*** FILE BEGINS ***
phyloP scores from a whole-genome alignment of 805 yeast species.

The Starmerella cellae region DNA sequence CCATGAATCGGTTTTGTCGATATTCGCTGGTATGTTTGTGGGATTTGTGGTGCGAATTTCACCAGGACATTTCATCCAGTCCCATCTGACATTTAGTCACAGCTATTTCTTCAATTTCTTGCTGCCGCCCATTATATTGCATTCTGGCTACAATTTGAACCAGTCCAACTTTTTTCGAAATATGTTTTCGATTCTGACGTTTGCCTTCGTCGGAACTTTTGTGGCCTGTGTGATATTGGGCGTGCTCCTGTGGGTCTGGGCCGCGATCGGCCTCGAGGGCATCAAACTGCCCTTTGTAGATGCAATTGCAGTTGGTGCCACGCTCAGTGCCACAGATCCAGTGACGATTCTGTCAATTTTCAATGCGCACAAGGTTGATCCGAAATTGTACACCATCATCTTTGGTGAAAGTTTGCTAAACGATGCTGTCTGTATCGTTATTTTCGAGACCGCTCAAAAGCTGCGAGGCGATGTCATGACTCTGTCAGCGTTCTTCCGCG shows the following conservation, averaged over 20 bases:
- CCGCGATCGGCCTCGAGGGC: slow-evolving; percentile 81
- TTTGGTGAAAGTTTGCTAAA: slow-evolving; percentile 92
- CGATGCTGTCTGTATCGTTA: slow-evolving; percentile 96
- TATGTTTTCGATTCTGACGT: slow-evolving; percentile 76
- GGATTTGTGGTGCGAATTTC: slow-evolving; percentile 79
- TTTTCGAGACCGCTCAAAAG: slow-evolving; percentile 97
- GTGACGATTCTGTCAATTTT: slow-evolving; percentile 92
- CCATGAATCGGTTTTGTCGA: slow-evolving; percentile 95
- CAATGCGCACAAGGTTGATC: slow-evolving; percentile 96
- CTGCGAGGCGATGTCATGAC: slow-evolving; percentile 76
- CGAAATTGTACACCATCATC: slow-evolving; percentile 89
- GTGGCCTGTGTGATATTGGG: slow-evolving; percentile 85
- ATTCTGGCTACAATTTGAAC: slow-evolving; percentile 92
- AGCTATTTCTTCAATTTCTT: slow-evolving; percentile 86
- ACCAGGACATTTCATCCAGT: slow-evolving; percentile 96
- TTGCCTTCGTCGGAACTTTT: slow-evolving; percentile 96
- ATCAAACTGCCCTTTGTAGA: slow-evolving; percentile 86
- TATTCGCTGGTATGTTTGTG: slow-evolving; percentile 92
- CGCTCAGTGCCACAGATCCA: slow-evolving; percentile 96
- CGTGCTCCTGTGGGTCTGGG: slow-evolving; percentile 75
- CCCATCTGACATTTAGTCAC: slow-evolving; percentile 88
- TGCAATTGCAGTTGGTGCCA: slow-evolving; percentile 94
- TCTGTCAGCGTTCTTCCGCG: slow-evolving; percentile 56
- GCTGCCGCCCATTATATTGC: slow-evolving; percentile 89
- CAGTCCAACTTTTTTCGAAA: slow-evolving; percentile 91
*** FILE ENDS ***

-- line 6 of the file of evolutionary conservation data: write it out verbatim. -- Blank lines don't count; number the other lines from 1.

- TATGTTTTCGATTCTGACGT: slow-evolving; percentile 76